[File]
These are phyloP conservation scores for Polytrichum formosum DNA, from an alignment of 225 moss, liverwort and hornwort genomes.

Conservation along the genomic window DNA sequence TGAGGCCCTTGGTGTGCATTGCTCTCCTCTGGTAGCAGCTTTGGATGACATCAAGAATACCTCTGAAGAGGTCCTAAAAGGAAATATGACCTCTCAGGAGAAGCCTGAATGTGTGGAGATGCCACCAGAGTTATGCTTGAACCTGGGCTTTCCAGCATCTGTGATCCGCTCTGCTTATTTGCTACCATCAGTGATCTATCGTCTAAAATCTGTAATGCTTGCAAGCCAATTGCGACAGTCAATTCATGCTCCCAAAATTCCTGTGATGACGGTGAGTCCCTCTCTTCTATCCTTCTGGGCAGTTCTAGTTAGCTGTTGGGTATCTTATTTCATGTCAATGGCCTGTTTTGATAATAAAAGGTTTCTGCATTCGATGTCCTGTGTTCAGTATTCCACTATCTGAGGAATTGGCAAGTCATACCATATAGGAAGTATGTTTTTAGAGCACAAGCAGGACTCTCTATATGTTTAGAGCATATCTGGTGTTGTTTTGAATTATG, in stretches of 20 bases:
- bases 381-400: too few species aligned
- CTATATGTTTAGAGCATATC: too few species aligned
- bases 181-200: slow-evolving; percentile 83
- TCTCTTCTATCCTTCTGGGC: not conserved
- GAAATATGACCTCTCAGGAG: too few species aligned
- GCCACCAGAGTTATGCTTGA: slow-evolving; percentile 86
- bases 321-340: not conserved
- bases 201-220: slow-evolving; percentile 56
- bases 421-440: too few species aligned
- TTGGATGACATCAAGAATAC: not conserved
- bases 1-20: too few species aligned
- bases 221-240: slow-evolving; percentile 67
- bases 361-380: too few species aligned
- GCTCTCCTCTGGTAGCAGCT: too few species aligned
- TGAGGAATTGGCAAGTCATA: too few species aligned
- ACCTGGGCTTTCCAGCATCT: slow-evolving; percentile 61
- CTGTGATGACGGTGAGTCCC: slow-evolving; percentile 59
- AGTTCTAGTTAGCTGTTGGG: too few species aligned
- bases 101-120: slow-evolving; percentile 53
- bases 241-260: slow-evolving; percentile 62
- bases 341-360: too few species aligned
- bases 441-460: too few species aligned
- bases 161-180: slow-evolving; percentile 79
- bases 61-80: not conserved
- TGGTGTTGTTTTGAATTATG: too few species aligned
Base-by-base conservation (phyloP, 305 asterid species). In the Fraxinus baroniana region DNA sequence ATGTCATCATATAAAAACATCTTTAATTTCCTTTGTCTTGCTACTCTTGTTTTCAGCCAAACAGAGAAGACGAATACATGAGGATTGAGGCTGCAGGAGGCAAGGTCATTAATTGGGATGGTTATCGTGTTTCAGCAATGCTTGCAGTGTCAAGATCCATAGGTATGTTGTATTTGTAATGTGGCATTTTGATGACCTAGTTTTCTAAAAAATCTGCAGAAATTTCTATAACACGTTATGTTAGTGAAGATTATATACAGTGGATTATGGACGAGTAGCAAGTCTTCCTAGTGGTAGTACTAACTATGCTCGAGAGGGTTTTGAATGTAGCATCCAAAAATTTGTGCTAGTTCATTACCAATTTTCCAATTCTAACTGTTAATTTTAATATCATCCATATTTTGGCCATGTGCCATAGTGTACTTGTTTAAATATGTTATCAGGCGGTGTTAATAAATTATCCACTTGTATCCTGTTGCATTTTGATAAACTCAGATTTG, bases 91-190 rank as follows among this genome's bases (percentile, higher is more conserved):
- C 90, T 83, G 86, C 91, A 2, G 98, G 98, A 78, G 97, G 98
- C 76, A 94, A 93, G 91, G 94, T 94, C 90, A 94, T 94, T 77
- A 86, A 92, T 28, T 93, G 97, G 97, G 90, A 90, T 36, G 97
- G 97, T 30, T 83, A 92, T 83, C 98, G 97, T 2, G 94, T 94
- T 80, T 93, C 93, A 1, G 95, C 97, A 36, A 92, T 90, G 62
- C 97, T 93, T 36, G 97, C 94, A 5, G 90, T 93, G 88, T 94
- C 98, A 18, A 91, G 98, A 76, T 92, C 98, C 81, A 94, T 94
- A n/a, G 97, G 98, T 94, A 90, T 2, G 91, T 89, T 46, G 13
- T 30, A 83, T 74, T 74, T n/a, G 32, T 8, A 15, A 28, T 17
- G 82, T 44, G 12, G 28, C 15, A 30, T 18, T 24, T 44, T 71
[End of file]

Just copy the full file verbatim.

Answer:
These are phyloP conservation scores for Polytrichum formosum DNA, from an alignment of 225 moss, liverwort and hornwort genomes.

Conservation along the genomic window DNA sequence TGAGGCCCTTGGTGTGCATTGCTCTCCTCTGGTAGCAGCTTTGGATGACATCAAGAATACCTCTGAAGAGGTCCTAAAAGGAAATATGACCTCTCAGGAGAAGCCTGAATGTGTGGAGATGCCACCAGAGTTATGCTTGAACCTGGGCTTTCCAGCATCTGTGATCCGCTCTGCTTATTTGCTACCATCAGTGATCTATCGTCTAAAATCTGTAATGCTTGCAAGCCAATTGCGACAGTCAATTCATGCTCCCAAAATTCCTGTGATGACGGTGAGTCCCTCTCTTCTATCCTTCTGGGCAGTTCTAGTTAGCTGTTGGGTATCTTATTTCATGTCAATGGCCTGTTTTGATAATAAAAGGTTTCTGCATTCGATGTCCTGTGTTCAGTATTCCACTATCTGAGGAATTGGCAAGTCATACCATATAGGAAGTATGTTTTTAGAGCACAAGCAGGACTCTCTATATGTTTAGAGCATATCTGGTGTTGTTTTGAATTATG, in stretches of 20 bases:
- bases 381-400: too few species aligned
- CTATATGTTTAGAGCATATC: too few species aligned
- bases 181-200: slow-evolving; percentile 83
- TCTCTTCTATCCTTCTGGGC: not conserved
- GAAATATGACCTCTCAGGAG: too few species aligned
- GCCACCAGAGTTATGCTTGA: slow-evolving; percentile 86
- bases 321-340: not conserved
- bases 201-220: slow-evolving; percentile 56
- bases 421-440: too few species aligned
- TTGGATGACATCAAGAATAC: not conserved
- bases 1-20: too few species aligned
- bases 221-240: slow-evolving; percentile 67
- bases 361-380: too few species aligned
- GCTCTCCTCTGGTAGCAGCT: too few species aligned
- TGAGGAATTGGCAAGTCATA: too few species aligned
- ACCTGGGCTTTCCAGCATCT: slow-evolving; percentile 61
- CTGTGATGACGGTGAGTCCC: slow-evolving; percentile 59
- AGTTCTAGTTAGCTGTTGGG: too few species aligned
- bases 101-120: slow-evolving; percentile 53
- bases 241-260: slow-evolving; percentile 62
- bases 341-360: too few species aligned
- bases 441-460: too few species aligned
- bases 161-180: slow-evolving; percentile 79
- bases 61-80: not conserved
- TGGTGTTGTTTTGAATTATG: too few species aligned
Base-by-base conservation (phyloP, 305 asterid species). In the Fraxinus baroniana region DNA sequence ATGTCATCATATAAAAACATCTTTAATTTCCTTTGTCTTGCTACTCTTGTTTTCAGCCAAACAGAGAAGACGAATACATGAGGATTGAGGCTGCAGGAGGCAAGGTCATTAATTGGGATGGTTATCGTGTTTCAGCAATGCTTGCAGTGTCAAGATCCATAGGTATGTTGTATTTGTAATGTGGCATTTTGATGACCTAGTTTTCTAAAAAATCTGCAGAAATTTCTATAACACGTTATGTTAGTGAAGATTATATACAGTGGATTATGGACGAGTAGCAAGTCTTCCTAGTGGTAGTACTAACTATGCTCGAGAGGGTTTTGAATGTAGCATCCAAAAATTTGTGCTAGTTCATTACCAATTTTCCAATTCTAACTGTTAATTTTAATATCATCCATATTTTGGCCATGTGCCATAGTGTACTTGTTTAAATATGTTATCAGGCGGTGTTAATAAATTATCCACTTGTATCCTGTTGCATTTTGATAAACTCAGATTTG, bases 91-190 rank as follows among this genome's bases (percentile, higher is more conserved):
- C 90, T 83, G 86, C 91, A 2, G 98, G 98, A 78, G 97, G 98
- C 76, A 94, A 93, G 91, G 94, T 94, C 90, A 94, T 94, T 77
- A 86, A 92, T 28, T 93, G 97, G 97, G 90, A 90, T 36, G 97
- G 97, T 30, T 83, A 92, T 83, C 98, G 97, T 2, G 94, T 94
- T 80, T 93, C 93, A 1, G 95, C 97, A 36, A 92, T 90, G 62
- C 97, T 93, T 36, G 97, C 94, A 5, G 90, T 93, G 88, T 94
- C 98, A 18, A 91, G 98, A 76, T 92, C 98, C 81, A 94, T 94
- A n/a, G 97, G 98, T 94, A 90, T 2, G 91, T 89, T 46, G 13
- T 30, A 83, T 74, T 74, T n/a, G 32, T 8, A 15, A 28, T 17
- G 82, T 44, G 12, G 28, C 15, A 30, T 18, T 24, T 44, T 71